Chairman Pip's Railway Thoughts

Lower cost, but lower expectation?

Posted in Great Britain, High Speed, Infrastructure by Chairman Pip on 2 June 2010

A report has come out, authored by Sir Andrew Foster, who was the head of the Audit Commission, and David Ross, former chairman of National Express, which suggests that High Speed 2 could be built for as little as £6bn, which is comparable to the cost of constructing High Speed 1. The way this report suggests this can be achieved is to have the line avoid city centres – half of the cost of building HS1 came from constructing the tunnels beneath London to reach St Pancras. The proposal in this report is to essentially use HS2 almost as an airport link, with Manchester Airport, Birmingham International and Heathrow (via Old Oak Common) connected by a single route. Of course, given that this is the Age of Austerity (perhaps leading to a new Age of the Train), cutting half the potential cost of a project like this is not to be sneezed at. But with something like this you need to look at the project as a whole, rather than merely the balance sheet. Building HS2 without entering city centres means that the links to the high speed service need to be extremely robust, and not fall down with the advent of some unforseen difficulty. Of course, given the new government’s cancellation of any Heathrow expansion, with more of an emphasis on using regional airports like Birmingham, connecting them to HS2 is a good idea, as it puts them roughly the same time from London as the capital’s own airports. But, will the passenger travelling to from London to Manchester be bothered to use High Speed 2 if he or she has to get a train to Old Oak Common first and change, when the train goes direct from Euston? SNCF has been criticised over the choices of some of its TGV stations as essentially being in the middle of nowhere – for example, Gare TGV Haute-Picardie is nicknamed la gare des betteraves (“Beetroot Station”) as it was built basically in the middle of a beetroot field. The Shanghai Transrapid has also been criticised for not having a terminus in the centre of the city, instead stopping at the Longyang Road metro station, where you need to transfer to the Metro to continue your journey. The worry is that the economic situation will cause those responsible for paying the bills to look at the short term savings that can be made from such megaprojects, without considering the long term investment that may be needed in the future, which could potentially prove to be more expensive than the cost of the original project.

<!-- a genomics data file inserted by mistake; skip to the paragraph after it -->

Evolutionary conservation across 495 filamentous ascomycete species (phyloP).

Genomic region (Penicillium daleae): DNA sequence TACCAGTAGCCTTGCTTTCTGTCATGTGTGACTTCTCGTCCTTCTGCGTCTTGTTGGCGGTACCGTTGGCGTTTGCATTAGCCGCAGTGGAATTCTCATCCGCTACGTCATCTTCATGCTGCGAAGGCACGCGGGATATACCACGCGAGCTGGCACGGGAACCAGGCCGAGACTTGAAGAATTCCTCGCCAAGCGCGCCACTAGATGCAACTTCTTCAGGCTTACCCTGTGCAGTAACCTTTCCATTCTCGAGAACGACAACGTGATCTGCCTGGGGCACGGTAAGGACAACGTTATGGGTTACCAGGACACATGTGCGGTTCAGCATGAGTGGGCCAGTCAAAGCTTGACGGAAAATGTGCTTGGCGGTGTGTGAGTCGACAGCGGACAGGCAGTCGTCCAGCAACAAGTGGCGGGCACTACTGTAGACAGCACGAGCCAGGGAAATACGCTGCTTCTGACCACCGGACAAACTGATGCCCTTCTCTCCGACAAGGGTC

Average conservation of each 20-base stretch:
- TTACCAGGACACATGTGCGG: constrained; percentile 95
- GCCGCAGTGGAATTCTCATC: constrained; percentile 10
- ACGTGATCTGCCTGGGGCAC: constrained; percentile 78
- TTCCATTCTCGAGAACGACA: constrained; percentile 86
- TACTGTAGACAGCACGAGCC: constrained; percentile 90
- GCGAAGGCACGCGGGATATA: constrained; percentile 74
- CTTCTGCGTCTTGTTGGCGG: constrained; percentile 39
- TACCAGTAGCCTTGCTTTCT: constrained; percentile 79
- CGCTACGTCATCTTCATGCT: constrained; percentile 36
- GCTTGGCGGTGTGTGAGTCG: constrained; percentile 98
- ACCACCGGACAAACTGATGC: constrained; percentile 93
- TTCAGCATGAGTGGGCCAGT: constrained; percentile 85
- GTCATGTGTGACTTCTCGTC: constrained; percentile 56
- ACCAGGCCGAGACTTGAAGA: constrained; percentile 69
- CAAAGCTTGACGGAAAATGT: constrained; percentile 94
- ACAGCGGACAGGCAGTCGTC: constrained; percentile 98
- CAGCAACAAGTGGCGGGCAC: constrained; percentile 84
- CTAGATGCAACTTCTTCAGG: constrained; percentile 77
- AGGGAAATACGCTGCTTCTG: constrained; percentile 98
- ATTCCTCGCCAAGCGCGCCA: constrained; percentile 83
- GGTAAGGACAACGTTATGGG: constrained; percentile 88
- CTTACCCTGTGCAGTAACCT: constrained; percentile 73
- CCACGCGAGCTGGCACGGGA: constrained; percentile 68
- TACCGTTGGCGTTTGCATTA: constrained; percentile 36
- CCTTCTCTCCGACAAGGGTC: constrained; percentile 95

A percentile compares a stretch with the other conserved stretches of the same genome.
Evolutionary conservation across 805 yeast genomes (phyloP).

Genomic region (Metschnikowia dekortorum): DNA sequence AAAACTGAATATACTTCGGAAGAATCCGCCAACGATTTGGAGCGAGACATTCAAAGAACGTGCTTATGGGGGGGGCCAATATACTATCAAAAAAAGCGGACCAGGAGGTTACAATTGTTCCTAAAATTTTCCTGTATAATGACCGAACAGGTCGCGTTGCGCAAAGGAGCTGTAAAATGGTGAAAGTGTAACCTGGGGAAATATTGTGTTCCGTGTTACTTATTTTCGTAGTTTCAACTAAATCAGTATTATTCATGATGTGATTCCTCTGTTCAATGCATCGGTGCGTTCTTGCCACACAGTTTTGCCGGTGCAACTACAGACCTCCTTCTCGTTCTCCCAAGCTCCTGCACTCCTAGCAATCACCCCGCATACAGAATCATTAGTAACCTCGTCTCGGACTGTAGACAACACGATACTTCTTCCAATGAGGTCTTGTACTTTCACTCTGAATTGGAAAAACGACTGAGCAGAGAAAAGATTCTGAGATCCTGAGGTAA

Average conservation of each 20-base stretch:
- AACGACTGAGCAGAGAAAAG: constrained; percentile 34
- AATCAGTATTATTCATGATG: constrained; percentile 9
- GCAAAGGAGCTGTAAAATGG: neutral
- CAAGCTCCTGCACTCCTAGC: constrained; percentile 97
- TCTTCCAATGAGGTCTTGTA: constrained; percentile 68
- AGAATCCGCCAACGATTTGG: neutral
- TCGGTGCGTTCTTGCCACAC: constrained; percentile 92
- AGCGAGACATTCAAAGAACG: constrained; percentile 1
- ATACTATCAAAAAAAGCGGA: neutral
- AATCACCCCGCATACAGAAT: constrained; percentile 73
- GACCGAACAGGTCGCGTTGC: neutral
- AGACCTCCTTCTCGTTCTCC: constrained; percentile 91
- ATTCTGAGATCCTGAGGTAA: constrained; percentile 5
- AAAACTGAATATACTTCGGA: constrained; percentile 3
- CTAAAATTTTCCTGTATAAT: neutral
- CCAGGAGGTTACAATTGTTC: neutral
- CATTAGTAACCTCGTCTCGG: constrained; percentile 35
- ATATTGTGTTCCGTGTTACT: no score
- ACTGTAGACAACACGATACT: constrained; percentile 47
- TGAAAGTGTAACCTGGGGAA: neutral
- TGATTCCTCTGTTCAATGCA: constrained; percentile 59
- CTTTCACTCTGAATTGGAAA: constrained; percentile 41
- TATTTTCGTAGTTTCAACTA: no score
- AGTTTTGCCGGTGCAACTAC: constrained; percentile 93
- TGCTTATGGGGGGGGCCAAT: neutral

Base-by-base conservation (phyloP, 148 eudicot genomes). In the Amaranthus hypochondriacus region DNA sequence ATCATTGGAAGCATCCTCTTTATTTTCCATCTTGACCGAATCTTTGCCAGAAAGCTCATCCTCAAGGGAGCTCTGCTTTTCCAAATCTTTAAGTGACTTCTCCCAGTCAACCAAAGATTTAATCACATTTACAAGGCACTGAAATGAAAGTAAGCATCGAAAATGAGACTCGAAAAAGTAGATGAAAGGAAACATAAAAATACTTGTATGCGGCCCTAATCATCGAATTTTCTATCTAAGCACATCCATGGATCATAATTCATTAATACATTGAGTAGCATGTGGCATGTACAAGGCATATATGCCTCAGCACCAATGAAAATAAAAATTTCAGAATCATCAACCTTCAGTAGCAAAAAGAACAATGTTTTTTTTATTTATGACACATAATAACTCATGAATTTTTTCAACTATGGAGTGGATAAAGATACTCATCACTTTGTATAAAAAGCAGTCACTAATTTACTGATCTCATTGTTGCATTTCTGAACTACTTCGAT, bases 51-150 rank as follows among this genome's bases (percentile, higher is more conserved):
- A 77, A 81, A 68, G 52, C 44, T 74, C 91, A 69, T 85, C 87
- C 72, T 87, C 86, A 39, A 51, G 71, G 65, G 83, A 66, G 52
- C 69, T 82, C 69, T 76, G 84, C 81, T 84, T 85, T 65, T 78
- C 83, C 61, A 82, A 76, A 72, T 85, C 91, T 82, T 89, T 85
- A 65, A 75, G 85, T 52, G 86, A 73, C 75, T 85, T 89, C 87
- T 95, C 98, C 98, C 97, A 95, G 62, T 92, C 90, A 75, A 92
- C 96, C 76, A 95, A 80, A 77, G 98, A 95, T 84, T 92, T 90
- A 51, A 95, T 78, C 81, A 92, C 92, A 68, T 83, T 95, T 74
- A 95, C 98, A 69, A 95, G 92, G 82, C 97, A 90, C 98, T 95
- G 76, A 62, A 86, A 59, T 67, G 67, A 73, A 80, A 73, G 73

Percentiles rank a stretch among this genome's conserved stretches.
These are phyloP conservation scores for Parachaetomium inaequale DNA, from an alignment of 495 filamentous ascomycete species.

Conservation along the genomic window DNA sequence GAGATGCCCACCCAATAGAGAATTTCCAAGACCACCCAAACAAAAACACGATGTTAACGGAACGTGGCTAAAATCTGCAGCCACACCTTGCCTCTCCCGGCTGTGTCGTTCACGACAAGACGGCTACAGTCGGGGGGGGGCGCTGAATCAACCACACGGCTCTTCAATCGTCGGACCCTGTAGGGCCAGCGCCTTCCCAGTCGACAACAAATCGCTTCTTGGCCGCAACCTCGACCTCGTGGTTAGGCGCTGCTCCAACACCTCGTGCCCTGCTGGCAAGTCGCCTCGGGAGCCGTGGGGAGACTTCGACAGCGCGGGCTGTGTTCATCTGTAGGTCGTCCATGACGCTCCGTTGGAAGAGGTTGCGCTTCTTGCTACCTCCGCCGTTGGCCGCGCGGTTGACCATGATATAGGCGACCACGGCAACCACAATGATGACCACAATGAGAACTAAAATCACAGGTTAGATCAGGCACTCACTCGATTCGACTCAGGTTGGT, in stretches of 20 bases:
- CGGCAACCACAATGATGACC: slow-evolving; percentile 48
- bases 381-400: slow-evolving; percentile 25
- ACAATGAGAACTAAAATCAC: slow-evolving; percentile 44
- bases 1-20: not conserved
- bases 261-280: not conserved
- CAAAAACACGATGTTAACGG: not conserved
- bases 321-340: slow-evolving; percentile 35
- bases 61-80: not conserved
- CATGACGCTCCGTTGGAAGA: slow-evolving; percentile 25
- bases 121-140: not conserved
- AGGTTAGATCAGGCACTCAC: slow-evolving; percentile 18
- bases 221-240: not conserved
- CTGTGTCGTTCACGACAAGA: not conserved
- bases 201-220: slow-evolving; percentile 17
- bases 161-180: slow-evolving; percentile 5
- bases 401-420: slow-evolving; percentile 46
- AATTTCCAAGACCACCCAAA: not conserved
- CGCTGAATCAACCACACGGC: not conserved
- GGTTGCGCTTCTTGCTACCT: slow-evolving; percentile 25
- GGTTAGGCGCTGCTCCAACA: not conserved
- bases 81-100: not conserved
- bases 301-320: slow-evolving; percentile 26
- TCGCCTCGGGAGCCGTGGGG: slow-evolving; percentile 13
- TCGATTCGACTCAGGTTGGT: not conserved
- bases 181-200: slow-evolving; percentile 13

“Report says high-speed rail could cost just £6bn”


2 Responses

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  1. Best cellulite cream said, on 2 June 2010 at 10:34 pm

    Well written.
    You have a nice blog.
    Thank you for the post.

  2. Claire said, on 4 June 2010 at 5:41 am

    I agree. While a low price of £6bn is good, it could end up being £6bn down the drain if the scheme fails. I’m sure there would be considerably fewer passengers if the route avoids city centres. People only want to travel to airport locations every now and then but city centres are visited daily by many people.

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